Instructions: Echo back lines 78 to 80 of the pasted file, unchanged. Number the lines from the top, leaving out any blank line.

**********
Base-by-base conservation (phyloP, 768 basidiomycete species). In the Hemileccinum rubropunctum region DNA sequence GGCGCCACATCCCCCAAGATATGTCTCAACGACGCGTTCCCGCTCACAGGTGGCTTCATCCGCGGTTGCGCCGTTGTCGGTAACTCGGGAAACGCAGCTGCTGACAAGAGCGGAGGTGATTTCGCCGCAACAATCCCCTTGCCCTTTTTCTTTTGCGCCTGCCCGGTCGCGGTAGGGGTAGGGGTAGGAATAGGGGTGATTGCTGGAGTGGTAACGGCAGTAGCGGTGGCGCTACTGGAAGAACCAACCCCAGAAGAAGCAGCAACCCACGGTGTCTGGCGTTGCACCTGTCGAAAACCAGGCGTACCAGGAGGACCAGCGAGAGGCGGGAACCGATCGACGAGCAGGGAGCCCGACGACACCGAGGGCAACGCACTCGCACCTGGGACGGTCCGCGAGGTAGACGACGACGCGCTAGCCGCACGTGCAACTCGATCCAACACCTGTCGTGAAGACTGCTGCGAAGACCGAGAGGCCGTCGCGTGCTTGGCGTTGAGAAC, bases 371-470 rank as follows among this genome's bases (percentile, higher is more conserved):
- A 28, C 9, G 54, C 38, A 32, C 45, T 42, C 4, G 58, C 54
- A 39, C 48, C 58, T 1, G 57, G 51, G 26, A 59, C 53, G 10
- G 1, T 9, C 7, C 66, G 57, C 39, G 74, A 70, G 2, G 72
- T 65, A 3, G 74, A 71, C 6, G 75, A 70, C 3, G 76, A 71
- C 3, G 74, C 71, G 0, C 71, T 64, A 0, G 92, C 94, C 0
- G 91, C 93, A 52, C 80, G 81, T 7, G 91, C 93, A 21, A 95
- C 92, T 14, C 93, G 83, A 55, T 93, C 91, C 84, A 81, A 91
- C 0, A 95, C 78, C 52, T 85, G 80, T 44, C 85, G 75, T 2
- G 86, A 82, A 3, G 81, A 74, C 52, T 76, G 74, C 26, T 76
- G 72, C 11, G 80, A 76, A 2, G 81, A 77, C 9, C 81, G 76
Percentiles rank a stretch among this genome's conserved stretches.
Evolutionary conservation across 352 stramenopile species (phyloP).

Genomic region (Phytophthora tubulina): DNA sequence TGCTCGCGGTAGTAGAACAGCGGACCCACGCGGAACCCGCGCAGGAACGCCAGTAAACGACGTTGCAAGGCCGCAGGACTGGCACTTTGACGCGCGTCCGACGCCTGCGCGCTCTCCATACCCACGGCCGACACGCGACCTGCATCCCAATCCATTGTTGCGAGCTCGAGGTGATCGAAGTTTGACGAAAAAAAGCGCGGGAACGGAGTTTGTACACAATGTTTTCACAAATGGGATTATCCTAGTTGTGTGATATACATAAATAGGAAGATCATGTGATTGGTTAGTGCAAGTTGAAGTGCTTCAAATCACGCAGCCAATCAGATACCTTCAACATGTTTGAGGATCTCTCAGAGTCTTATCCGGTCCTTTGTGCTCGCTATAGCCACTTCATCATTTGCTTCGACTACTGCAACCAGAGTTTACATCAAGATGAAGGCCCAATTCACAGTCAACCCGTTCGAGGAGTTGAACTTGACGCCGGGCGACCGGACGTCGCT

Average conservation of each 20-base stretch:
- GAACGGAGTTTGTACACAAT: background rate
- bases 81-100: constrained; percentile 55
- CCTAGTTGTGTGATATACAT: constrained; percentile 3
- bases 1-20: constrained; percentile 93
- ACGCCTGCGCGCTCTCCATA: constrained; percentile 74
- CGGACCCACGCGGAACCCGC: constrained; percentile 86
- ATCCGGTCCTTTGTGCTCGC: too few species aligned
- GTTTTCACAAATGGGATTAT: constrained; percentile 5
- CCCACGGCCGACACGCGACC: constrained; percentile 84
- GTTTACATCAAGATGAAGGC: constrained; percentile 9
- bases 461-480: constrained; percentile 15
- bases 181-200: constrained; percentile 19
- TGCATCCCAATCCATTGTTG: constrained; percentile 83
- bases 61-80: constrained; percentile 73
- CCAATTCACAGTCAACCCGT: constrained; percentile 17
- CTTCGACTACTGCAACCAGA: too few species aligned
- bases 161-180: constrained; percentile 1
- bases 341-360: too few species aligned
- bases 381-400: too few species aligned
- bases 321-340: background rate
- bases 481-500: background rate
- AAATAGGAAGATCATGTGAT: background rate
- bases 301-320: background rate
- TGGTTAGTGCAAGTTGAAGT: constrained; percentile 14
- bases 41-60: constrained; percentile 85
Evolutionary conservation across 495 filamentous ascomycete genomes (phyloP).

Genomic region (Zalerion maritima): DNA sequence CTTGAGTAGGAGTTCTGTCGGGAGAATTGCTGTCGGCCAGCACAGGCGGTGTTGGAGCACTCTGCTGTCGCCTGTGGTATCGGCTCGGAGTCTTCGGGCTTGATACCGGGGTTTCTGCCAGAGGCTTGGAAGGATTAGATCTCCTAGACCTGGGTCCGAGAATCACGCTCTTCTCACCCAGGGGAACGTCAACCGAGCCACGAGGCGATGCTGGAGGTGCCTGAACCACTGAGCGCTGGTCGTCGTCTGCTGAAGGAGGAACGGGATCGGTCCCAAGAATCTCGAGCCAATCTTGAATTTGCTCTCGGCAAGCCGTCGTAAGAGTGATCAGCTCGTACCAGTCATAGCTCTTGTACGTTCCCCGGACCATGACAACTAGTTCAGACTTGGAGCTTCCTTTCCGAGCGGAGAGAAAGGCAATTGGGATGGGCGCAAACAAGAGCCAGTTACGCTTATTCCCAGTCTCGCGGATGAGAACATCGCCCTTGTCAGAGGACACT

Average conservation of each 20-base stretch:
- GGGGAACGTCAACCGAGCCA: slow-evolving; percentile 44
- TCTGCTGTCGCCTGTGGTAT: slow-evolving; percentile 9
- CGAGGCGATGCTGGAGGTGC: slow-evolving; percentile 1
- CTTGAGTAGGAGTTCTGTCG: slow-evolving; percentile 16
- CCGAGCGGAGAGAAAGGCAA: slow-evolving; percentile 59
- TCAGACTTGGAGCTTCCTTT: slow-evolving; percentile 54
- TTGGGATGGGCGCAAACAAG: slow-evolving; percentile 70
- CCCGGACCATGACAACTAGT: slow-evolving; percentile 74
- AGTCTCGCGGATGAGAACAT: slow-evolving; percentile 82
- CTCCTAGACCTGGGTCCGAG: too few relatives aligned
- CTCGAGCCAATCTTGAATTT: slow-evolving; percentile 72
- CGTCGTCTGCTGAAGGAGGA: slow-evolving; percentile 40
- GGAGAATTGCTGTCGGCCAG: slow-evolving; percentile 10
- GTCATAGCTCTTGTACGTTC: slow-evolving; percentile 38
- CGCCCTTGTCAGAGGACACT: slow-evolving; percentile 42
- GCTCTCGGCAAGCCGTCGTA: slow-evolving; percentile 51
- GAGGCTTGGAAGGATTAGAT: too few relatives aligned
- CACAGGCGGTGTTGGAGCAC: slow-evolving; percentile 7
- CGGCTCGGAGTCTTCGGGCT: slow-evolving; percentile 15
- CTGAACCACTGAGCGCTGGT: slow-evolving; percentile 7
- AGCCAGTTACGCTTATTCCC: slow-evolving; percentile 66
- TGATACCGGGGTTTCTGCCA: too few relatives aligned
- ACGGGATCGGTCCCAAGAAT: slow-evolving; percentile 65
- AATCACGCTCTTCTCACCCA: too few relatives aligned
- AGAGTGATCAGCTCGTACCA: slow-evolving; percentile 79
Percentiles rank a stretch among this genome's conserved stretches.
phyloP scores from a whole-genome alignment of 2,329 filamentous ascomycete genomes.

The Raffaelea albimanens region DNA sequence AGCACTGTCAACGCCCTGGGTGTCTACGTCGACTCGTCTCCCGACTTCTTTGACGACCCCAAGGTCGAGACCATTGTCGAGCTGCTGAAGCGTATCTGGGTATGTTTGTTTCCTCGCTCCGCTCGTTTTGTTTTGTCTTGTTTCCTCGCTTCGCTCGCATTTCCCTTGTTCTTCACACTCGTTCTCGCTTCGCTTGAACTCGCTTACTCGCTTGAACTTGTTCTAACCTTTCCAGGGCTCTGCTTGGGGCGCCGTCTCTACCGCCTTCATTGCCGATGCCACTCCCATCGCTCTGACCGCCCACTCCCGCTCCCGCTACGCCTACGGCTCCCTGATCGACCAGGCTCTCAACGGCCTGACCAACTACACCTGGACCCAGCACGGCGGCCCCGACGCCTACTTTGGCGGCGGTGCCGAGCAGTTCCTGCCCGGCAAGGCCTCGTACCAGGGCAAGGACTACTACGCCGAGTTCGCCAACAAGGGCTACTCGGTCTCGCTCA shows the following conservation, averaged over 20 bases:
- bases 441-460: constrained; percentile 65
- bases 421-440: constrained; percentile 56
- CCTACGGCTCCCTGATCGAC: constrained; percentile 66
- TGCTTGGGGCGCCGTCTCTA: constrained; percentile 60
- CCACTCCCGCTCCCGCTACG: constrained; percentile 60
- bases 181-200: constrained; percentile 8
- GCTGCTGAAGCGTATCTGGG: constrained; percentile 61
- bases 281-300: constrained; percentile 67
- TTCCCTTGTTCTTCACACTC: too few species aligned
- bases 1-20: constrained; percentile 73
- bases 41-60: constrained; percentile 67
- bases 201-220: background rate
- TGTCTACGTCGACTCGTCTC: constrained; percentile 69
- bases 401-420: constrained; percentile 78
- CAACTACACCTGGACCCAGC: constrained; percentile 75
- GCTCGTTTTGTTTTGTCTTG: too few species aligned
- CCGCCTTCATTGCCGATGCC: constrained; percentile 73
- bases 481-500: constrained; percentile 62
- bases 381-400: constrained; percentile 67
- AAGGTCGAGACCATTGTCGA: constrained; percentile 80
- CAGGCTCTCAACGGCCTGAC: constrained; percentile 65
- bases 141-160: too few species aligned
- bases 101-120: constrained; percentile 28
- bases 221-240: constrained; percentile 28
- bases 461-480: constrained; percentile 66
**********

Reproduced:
- GCTGCTGAAGCGTATCTGGG: constrained; percentile 61
- bases 281-300: constrained; percentile 67
- TTCCCTTGTTCTTCACACTC: too few species aligned